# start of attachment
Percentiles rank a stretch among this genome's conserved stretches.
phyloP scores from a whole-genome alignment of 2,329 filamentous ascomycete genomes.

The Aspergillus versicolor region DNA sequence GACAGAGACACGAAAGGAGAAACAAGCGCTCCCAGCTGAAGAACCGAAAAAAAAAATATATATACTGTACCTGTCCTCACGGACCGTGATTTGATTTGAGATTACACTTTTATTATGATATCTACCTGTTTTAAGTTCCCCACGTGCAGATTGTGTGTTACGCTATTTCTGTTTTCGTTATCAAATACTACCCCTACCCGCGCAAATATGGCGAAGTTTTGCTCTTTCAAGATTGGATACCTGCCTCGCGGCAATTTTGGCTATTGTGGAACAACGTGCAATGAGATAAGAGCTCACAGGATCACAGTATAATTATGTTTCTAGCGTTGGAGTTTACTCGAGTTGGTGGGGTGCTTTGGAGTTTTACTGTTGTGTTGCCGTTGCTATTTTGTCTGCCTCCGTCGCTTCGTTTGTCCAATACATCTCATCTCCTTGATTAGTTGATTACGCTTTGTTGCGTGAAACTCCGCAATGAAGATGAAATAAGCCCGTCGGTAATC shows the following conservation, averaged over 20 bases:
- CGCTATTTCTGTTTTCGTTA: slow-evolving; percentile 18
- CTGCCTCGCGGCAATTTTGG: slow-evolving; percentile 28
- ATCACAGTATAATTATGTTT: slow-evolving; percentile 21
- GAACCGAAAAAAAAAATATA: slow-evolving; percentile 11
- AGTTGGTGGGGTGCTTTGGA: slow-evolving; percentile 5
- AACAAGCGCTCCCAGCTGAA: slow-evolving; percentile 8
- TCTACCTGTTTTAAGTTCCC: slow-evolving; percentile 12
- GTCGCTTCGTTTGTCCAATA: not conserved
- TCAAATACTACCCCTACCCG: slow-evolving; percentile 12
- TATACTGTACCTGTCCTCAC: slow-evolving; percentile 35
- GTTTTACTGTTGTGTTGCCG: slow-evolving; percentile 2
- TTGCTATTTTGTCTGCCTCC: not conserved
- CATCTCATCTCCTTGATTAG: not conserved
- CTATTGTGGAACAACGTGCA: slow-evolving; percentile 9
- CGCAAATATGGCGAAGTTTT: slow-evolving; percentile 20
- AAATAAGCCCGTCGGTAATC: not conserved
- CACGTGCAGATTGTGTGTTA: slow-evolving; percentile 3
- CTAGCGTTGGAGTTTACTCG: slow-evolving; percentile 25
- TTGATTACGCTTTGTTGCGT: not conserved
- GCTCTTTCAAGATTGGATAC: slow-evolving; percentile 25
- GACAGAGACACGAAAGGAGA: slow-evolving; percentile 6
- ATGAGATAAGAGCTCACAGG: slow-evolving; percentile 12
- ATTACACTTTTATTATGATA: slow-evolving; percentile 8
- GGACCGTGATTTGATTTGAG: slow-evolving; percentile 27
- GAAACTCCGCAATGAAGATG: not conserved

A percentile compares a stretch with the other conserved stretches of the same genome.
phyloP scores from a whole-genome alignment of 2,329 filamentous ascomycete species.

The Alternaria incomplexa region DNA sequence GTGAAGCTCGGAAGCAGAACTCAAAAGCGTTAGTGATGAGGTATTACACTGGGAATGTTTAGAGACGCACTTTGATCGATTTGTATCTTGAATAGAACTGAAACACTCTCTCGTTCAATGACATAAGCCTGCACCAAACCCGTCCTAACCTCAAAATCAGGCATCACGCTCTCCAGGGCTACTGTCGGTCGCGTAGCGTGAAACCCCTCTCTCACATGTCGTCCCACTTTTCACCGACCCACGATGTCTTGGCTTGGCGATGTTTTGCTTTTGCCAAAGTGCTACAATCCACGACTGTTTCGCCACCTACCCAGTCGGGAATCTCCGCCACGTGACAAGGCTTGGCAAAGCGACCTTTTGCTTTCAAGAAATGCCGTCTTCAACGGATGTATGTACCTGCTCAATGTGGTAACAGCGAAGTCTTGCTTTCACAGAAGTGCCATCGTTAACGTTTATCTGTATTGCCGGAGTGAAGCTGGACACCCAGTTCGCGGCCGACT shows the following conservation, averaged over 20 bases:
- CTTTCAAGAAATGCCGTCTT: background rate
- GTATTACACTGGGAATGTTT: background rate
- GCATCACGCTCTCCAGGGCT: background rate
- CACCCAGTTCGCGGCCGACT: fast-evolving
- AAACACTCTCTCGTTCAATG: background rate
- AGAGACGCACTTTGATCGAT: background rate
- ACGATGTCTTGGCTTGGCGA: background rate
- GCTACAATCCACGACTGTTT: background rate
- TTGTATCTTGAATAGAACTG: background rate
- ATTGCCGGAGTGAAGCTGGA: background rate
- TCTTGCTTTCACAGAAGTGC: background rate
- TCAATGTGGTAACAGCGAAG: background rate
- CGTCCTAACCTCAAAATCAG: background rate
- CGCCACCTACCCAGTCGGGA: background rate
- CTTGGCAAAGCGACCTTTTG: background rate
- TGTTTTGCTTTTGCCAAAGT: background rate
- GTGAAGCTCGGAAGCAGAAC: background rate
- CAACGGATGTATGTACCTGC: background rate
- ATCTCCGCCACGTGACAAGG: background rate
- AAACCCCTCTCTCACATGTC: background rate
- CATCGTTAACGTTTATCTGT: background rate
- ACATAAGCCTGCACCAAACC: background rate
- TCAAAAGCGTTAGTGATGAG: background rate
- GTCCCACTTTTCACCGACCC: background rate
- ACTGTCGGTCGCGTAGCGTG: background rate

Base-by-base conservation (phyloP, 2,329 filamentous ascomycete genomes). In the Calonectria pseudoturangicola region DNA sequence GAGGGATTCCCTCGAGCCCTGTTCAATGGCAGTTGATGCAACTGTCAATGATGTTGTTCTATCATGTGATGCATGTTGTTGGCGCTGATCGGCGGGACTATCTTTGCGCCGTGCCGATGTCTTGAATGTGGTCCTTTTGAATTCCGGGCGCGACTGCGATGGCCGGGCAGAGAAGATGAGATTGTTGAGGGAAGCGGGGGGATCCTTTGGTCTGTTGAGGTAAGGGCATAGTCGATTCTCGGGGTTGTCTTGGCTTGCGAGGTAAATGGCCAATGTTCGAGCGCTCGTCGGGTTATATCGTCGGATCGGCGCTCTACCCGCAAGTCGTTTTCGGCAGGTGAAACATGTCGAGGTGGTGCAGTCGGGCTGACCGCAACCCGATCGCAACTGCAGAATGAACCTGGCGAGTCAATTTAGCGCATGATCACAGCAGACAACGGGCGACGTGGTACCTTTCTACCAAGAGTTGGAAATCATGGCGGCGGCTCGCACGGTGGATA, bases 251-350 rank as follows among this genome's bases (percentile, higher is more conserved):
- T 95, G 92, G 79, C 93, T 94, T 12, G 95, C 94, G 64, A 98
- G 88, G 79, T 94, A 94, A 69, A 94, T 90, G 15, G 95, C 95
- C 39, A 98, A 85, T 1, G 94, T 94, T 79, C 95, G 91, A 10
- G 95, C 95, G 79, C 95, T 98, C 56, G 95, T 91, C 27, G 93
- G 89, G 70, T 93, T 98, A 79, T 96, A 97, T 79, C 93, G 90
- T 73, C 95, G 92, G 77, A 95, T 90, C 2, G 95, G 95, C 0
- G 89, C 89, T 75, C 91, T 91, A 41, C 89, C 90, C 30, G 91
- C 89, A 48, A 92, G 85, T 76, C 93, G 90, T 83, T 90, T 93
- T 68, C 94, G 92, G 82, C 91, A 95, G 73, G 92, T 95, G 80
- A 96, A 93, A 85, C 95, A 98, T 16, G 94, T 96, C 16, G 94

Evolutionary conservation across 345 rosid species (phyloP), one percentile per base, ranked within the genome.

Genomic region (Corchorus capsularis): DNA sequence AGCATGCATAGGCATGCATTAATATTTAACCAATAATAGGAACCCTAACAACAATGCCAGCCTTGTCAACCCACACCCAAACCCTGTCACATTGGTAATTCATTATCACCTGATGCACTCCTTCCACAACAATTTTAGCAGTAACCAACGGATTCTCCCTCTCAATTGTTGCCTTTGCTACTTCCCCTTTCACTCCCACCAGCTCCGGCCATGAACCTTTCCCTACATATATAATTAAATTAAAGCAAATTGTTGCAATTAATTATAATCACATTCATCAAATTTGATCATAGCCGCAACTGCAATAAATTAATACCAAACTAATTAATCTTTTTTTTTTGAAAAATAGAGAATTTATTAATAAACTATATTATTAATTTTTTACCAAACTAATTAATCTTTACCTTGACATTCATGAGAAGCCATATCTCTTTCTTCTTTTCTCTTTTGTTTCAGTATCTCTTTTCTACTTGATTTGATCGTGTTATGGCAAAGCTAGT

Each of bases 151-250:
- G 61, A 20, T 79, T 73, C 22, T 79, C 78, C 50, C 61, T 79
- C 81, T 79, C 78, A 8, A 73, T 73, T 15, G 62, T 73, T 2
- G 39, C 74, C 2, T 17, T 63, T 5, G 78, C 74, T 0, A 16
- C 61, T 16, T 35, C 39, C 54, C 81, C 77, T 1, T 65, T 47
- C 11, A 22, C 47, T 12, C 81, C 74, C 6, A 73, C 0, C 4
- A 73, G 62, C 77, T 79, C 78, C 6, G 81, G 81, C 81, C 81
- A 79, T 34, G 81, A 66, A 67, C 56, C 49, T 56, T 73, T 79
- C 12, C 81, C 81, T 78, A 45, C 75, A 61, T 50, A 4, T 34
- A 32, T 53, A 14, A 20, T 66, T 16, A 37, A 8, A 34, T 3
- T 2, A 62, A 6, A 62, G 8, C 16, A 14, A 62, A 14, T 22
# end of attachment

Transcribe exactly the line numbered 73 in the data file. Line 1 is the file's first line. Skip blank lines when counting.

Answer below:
- G 39, C 74, C 2, T 17, T 63, T 5, G 78, C 74, T 0, A 16